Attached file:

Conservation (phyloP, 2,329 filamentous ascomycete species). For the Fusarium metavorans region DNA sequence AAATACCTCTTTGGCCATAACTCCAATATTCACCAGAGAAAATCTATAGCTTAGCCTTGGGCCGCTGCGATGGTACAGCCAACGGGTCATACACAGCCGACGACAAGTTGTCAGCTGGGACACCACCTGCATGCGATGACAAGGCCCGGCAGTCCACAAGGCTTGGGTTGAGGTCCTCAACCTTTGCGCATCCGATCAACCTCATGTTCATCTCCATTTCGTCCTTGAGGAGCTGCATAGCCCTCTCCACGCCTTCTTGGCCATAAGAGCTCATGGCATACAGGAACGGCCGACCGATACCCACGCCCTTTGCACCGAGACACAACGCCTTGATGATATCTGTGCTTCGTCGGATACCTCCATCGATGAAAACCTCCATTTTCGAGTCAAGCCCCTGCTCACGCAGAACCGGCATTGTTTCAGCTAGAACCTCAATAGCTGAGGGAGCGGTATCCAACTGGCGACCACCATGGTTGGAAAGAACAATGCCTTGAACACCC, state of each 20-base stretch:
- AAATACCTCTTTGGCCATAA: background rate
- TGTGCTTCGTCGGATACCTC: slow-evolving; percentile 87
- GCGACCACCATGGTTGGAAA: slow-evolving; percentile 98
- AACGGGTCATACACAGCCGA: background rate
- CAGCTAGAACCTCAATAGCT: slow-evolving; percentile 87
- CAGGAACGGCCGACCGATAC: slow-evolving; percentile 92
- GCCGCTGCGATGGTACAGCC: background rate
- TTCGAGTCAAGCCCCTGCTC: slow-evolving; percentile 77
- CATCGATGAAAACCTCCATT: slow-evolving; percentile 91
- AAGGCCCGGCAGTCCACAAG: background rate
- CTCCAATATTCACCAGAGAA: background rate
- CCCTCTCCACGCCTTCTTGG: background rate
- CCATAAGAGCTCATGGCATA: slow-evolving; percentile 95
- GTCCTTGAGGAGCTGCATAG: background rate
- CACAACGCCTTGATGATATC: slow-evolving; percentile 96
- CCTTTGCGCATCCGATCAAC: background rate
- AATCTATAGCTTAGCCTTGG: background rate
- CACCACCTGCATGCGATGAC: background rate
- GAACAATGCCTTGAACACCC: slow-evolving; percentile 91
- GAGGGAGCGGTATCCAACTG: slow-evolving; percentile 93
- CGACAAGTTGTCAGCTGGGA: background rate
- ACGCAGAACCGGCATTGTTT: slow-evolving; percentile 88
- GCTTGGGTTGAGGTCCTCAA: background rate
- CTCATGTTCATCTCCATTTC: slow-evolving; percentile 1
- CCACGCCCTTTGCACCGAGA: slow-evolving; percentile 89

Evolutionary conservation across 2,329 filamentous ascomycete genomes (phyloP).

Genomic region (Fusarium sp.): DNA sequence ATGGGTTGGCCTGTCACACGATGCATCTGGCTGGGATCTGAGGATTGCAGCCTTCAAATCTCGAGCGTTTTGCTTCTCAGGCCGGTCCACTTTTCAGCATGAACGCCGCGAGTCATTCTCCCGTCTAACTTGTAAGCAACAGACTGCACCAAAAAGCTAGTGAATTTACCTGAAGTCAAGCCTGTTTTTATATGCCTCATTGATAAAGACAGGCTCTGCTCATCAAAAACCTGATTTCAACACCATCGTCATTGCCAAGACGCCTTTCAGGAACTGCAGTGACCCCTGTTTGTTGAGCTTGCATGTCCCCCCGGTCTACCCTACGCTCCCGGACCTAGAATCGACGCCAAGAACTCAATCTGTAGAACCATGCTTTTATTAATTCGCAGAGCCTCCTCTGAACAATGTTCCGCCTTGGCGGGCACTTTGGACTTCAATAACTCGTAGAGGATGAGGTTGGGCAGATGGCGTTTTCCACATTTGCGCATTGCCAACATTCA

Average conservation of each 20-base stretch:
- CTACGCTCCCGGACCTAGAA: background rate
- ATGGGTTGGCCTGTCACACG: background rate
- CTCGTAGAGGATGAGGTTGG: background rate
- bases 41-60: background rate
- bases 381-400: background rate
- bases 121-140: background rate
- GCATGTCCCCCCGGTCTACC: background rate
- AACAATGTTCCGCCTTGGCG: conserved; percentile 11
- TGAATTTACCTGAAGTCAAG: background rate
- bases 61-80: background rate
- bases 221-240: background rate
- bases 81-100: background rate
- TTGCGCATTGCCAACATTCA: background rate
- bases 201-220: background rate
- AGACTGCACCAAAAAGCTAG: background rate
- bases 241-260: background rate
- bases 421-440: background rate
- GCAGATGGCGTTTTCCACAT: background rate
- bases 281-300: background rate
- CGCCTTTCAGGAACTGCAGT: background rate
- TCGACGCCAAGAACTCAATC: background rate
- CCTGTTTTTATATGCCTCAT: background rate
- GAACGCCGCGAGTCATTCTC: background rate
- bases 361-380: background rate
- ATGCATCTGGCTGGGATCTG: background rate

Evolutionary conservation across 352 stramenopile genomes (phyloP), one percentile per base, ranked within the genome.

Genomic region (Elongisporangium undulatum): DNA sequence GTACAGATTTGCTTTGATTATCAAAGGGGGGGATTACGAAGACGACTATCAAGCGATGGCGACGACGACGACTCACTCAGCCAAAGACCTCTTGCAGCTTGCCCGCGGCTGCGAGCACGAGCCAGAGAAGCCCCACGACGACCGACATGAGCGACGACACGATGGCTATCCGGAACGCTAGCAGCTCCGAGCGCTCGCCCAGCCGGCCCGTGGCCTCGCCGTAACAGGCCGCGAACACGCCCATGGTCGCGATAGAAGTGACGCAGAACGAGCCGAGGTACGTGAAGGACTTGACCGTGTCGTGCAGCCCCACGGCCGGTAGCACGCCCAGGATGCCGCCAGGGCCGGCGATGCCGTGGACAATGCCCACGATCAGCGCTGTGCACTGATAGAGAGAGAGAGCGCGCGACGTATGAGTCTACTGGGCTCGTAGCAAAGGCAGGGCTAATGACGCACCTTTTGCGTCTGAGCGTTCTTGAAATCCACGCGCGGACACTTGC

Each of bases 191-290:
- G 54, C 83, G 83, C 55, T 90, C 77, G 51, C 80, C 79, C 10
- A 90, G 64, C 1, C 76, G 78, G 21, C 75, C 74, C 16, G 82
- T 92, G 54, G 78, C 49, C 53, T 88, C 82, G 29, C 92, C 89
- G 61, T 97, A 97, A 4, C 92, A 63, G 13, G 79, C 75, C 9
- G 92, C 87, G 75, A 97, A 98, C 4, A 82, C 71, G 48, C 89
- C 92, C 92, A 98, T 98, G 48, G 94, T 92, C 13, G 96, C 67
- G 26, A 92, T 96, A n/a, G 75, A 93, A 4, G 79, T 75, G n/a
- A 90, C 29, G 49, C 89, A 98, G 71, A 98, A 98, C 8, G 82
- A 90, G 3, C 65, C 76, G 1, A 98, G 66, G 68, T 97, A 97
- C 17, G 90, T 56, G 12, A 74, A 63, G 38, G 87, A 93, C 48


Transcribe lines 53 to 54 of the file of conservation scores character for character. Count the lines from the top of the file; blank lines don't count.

- bases 361-380: background rate
- ATGCATCTGGCTGGGATCTG: background rate